April 2018

Thursday, October 13, 2016

The Big Questions Series

I’m atypical. I have lots of proof: 1) When I first took the Stanford-Binet personality test, I scored in a group that’s only 1% of the population. 2) When I took the test after my brain tumors, I was a different personality: the other one that’s only 1% of the population. 3) Once at a staff meeting in a high school where I was teaching, we took a test that was supposed to illustrate our meeting style: there was North (the people who like to plunge in and get things done), the West  (the people interested in the process and getting things done, the who what when where group), the South (the people who like to know that everyone’s feelings have been taken into consideration and that their voices have been heard before acting—this was the only category in which I scored zero—that might be different now). And then there’s the East, which is what I was. These are the people who like to speculate, to look at all options before deciding, who like to think about the big picture. Yep. That’s me. When the principal had us move into corners in accordance with our direction, I was the only faculty member in the East. (Though another teacher joined me, he was actually a South who felt bad for me that I was the only faculty member in my group.) 4) At a church retreat a couple of years ago, in a survey intended to indicate what kind of Christian we were, I was the only one at the retreat who was “mystical.” 5) And as a teenager in my North Carolina American History class, I shocked the class and myself when a survey of beliefs concluded that I was liberal. 6) I’ve had brain tumors.

The evidence is ample and consistent, and it doesn’t end there. I’m just not normal. I don’t see this as negative. Just true. And maybe even positive.

So recently, when a group from my church gathered to discuss spirituality in the church, I was surprised by how consistent this group’s thoughts and experiences were with my own.

We all love our church: our inclusive community and our activism. And we are all looking for more spiritual grounding in our church.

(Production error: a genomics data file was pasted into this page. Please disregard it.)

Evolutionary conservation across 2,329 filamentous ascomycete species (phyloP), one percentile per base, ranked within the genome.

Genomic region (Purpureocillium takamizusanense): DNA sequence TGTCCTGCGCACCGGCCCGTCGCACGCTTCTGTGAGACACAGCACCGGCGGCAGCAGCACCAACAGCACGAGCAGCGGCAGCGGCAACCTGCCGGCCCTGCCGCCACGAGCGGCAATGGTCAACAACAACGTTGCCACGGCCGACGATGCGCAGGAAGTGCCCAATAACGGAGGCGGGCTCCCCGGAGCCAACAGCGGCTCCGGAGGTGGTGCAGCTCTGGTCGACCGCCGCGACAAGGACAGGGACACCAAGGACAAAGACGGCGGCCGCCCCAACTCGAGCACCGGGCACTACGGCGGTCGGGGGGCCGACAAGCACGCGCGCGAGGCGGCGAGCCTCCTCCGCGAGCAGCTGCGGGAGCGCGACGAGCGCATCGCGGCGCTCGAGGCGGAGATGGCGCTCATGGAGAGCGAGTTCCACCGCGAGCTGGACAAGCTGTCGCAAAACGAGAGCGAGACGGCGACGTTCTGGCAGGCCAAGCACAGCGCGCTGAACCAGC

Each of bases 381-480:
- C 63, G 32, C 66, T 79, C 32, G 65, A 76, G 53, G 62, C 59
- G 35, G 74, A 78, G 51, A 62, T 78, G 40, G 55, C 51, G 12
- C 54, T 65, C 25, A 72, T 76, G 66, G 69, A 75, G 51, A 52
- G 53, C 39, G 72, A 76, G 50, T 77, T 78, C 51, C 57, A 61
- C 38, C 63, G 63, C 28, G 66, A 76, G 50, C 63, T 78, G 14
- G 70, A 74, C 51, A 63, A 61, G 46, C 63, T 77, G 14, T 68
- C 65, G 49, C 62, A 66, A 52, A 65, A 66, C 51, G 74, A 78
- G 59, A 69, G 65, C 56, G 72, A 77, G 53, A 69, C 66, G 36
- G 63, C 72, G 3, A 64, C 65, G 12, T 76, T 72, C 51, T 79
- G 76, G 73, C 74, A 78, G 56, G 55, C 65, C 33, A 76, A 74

Before and after the group’s discussion, I imagined what structure might encourage spiritual exploration and devised the bare outlines of a possible plan. I wonder if the “normies” will find this focus on unanswerable questionsinteresting. (A friend of mine who’s a recovering alcoholic introduced me to this term that his AA friends use for people who do drink alcohol but not at a dangerous clip. “Normies” for example, may leave a table with a bit of wine left in their glass. According to my friend, an alcoholic would never do that.)

When I was facilitating trainings with teachers, I once posed an unanswerable question to a group of teachers, and they dutifully explored. When I didn't provide the right answer at the end (this has not occurred to me, as there clearly was not a right answer), a high school social studies teacher asked me, "Wait. What's the right answer?)

"There is no right answer," I told him."Don't you think the unanswerable questions are the most interesting ones?"

I intended the question to be rhetorical, but he answered: "No."

I suspect we were on opposite ends of the bell curve of questioners. I don’t know where on the bell curve of questioners you reside, but I’d love to know if you think this sounds interesting:

Big Questions Series:

Where Do We Come From?
·      How do I understand creation of the earth and of me. Why and how did the earth and I come to be?

What Are We?
·      What is my purpose in this life?
·      What is our social/communal purpose?
·      What is my individual purpose?
·      What is my relationship to the past, present and future?
·      What is my understanding of good and evil?
·      What is the soul? (Nikki, from my church, proposed this question. I think it’s a good one.)

Where Are We Going?
·      What do I believe and feel about death?
·      What do I believe and feel about loss (from life’s circumstances; physical, mental or emotional health; death or loss of those I love?)
·      What do I believe and feel about those who have died?

Directions for the Compass points exercise are at

Italicized questions in the Big Questions series come from

Possible Adult Education Structure:
Week one
Opening prayer (2 min)
Question with time to write/reflect (10 min)
Short Biblical reading (2 min)
Closing prayer

Structure: Week two
Opening prayer (2 min)
Question with time to write/reflect (10 min)
Short poem or prose from spiritual writers
Closing prayer

When Ann came home for lunch today and asked what I’d been up to this morning, I said, “Thinking.” Ann nodded. This is normal for me.

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